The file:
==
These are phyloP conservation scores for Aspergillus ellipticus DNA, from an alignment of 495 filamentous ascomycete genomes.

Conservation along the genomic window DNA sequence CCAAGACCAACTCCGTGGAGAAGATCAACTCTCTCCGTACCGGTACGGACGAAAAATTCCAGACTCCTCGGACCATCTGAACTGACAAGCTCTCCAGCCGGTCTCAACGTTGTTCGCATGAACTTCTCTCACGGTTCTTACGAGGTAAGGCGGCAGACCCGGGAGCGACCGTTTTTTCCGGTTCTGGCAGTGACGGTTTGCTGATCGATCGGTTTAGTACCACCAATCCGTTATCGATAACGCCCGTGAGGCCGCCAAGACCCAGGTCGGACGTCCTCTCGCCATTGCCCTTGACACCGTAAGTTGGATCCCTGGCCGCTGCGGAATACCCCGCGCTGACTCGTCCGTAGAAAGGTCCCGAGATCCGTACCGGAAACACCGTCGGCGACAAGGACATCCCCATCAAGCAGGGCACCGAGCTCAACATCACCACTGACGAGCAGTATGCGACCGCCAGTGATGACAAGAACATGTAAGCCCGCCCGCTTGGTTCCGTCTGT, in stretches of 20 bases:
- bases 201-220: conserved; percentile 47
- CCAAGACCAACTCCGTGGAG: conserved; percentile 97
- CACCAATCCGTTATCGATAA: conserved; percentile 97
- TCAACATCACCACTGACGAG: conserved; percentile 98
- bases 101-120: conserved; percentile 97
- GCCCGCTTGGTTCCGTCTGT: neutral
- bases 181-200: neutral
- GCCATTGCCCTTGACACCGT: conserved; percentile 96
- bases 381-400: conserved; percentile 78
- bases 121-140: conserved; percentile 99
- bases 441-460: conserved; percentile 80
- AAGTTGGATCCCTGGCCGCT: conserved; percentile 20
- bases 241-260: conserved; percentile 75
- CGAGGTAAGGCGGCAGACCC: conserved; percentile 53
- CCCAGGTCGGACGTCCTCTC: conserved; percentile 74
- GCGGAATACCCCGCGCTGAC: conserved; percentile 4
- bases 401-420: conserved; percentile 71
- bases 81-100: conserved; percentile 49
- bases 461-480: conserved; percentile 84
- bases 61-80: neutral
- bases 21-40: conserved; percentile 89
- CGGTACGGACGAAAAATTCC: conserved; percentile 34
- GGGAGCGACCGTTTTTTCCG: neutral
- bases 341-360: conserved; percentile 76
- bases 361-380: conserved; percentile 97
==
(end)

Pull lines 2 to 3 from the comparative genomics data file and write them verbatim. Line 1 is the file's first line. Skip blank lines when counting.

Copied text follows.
Conservation along the genomic window DNA sequence CCAAGACCAACTCCGTGGAGAAGATCAACTCTCTCCGTACCGGTACGGACGAAAAATTCCAGACTCCTCGGACCATCTGAACTGACAAGCTCTCCAGCCGGTCTCAACGTTGTTCGCATGAACTTCTCTCACGGTTCTTACGAGGTAAGGCGGCAGACCCGGGAGCGACCGTTTTTTCCGGTTCTGGCAGTGACGGTTTGCTGATCGATCGGTTTAGTACCACCAATCCGTTATCGATAACGCCCGTGAGGCCGCCAAGACCCAGGTCGGACGTCCTCTCGCCATTGCCCTTGACACCGTAAGTTGGATCCCTGGCCGCTGCGGAATACCCCGCGCTGACTCGTCCGTAGAAAGGTCCCGAGATCCGTACCGGAAACACCGTCGGCGACAAGGACATCCCCATCAAGCAGGGCACCGAGCTCAACATCACCACTGACGAGCAGTATGCGACCGCCAGTGATGACAAGAACATGTAAGCCCGCCCGCTTGGTTCCGTCTGT, in stretches of 20 bases:
- bases 201-220: conserved; percentile 47